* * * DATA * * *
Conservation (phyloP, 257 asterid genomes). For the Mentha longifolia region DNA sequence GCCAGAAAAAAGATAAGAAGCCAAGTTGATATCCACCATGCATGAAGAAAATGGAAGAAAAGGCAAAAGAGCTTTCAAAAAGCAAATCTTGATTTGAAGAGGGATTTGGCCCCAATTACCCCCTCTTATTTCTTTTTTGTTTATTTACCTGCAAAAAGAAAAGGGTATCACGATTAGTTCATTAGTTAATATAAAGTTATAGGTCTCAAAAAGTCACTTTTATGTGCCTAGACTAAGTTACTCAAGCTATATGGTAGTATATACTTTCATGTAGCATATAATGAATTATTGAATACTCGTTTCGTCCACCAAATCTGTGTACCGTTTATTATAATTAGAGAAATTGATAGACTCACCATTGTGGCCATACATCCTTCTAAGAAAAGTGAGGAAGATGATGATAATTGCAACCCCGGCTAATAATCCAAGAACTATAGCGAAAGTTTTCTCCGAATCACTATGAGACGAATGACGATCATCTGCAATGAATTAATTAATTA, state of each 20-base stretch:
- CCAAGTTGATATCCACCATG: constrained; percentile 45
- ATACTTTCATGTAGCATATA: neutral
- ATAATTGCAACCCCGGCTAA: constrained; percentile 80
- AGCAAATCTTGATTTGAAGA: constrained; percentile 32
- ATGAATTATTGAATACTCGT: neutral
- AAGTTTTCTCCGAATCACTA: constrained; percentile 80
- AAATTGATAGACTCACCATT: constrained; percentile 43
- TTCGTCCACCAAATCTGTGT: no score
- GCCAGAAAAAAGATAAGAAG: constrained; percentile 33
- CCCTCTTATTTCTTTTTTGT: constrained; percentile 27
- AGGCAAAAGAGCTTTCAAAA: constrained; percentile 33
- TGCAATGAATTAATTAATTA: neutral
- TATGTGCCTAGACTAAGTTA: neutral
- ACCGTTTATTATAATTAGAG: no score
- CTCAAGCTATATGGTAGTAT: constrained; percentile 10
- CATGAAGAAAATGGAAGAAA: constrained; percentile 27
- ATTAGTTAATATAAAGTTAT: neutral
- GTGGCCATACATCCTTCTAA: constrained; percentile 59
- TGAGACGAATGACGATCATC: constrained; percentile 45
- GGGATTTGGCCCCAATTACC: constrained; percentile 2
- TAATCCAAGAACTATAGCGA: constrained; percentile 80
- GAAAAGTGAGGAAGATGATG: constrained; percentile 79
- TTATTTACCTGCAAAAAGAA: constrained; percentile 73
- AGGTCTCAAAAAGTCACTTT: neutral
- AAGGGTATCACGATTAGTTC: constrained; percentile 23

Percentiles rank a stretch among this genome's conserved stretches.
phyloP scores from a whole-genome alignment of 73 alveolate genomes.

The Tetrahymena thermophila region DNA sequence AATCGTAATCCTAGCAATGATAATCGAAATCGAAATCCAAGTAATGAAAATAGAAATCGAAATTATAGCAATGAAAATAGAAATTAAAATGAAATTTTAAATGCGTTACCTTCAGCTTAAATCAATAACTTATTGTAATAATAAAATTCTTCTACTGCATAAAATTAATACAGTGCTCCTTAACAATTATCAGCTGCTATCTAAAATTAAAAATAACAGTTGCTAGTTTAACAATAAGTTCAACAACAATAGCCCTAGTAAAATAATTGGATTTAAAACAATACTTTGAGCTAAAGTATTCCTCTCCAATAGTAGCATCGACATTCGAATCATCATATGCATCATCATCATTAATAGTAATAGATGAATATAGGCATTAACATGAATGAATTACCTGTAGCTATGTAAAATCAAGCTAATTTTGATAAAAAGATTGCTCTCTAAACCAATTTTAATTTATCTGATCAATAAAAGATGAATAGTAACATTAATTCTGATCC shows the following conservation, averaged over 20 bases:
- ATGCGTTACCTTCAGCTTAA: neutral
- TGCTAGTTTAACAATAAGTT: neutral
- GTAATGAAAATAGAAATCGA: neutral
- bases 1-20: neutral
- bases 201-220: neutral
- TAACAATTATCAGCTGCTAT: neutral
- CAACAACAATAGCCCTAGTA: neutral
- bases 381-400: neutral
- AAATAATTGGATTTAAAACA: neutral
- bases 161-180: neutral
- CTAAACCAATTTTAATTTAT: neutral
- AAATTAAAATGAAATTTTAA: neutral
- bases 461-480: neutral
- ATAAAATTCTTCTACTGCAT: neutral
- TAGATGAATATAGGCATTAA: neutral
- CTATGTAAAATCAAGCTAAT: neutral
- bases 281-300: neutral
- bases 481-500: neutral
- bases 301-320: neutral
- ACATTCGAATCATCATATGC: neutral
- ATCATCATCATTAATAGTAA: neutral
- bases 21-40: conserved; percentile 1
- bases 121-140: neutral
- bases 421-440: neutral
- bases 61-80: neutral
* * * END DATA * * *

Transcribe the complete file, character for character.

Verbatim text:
Conservation (phyloP, 257 asterid genomes). For the Mentha longifolia region DNA sequence GCCAGAAAAAAGATAAGAAGCCAAGTTGATATCCACCATGCATGAAGAAAATGGAAGAAAAGGCAAAAGAGCTTTCAAAAAGCAAATCTTGATTTGAAGAGGGATTTGGCCCCAATTACCCCCTCTTATTTCTTTTTTGTTTATTTACCTGCAAAAAGAAAAGGGTATCACGATTAGTTCATTAGTTAATATAAAGTTATAGGTCTCAAAAAGTCACTTTTATGTGCCTAGACTAAGTTACTCAAGCTATATGGTAGTATATACTTTCATGTAGCATATAATGAATTATTGAATACTCGTTTCGTCCACCAAATCTGTGTACCGTTTATTATAATTAGAGAAATTGATAGACTCACCATTGTGGCCATACATCCTTCTAAGAAAAGTGAGGAAGATGATGATAATTGCAACCCCGGCTAATAATCCAAGAACTATAGCGAAAGTTTTCTCCGAATCACTATGAGACGAATGACGATCATCTGCAATGAATTAATTAATTA, state of each 20-base stretch:
- CCAAGTTGATATCCACCATG: constrained; percentile 45
- ATACTTTCATGTAGCATATA: neutral
- ATAATTGCAACCCCGGCTAA: constrained; percentile 80
- AGCAAATCTTGATTTGAAGA: constrained; percentile 32
- ATGAATTATTGAATACTCGT: neutral
- AAGTTTTCTCCGAATCACTA: constrained; percentile 80
- AAATTGATAGACTCACCATT: constrained; percentile 43
- TTCGTCCACCAAATCTGTGT: no score
- GCCAGAAAAAAGATAAGAAG: constrained; percentile 33
- CCCTCTTATTTCTTTTTTGT: constrained; percentile 27
- AGGCAAAAGAGCTTTCAAAA: constrained; percentile 33
- TGCAATGAATTAATTAATTA: neutral
- TATGTGCCTAGACTAAGTTA: neutral
- ACCGTTTATTATAATTAGAG: no score
- CTCAAGCTATATGGTAGTAT: constrained; percentile 10
- CATGAAGAAAATGGAAGAAA: constrained; percentile 27
- ATTAGTTAATATAAAGTTAT: neutral
- GTGGCCATACATCCTTCTAA: constrained; percentile 59
- TGAGACGAATGACGATCATC: constrained; percentile 45
- GGGATTTGGCCCCAATTACC: constrained; percentile 2
- TAATCCAAGAACTATAGCGA: constrained; percentile 80
- GAAAAGTGAGGAAGATGATG: constrained; percentile 79
- TTATTTACCTGCAAAAAGAA: constrained; percentile 73
- AGGTCTCAAAAAGTCACTTT: neutral
- AAGGGTATCACGATTAGTTC: constrained; percentile 23

Percentiles rank a stretch among this genome's conserved stretches.
phyloP scores from a whole-genome alignment of 73 alveolate genomes.

The Tetrahymena thermophila region DNA sequence AATCGTAATCCTAGCAATGATAATCGAAATCGAAATCCAAGTAATGAAAATAGAAATCGAAATTATAGCAATGAAAATAGAAATTAAAATGAAATTTTAAATGCGTTACCTTCAGCTTAAATCAATAACTTATTGTAATAATAAAATTCTTCTACTGCATAAAATTAATACAGTGCTCCTTAACAATTATCAGCTGCTATCTAAAATTAAAAATAACAGTTGCTAGTTTAACAATAAGTTCAACAACAATAGCCCTAGTAAAATAATTGGATTTAAAACAATACTTTGAGCTAAAGTATTCCTCTCCAATAGTAGCATCGACATTCGAATCATCATATGCATCATCATCATTAATAGTAATAGATGAATATAGGCATTAACATGAATGAATTACCTGTAGCTATGTAAAATCAAGCTAATTTTGATAAAAAGATTGCTCTCTAAACCAATTTTAATTTATCTGATCAATAAAAGATGAATAGTAACATTAATTCTGATCC shows the following conservation, averaged over 20 bases:
- ATGCGTTACCTTCAGCTTAA: neutral
- TGCTAGTTTAACAATAAGTT: neutral
- GTAATGAAAATAGAAATCGA: neutral
- bases 1-20: neutral
- bases 201-220: neutral
- TAACAATTATCAGCTGCTAT: neutral
- CAACAACAATAGCCCTAGTA: neutral
- bases 381-400: neutral
- AAATAATTGGATTTAAAACA: neutral
- bases 161-180: neutral
- CTAAACCAATTTTAATTTAT: neutral
- AAATTAAAATGAAATTTTAA: neutral
- bases 461-480: neutral
- ATAAAATTCTTCTACTGCAT: neutral
- TAGATGAATATAGGCATTAA: neutral
- CTATGTAAAATCAAGCTAAT: neutral
- bases 281-300: neutral
- bases 481-500: neutral
- bases 301-320: neutral
- ACATTCGAATCATCATATGC: neutral
- ATCATCATCATTAATAGTAA: neutral
- bases 21-40: conserved; percentile 1
- bases 121-140: neutral
- bases 421-440: neutral
- bases 61-80: neutral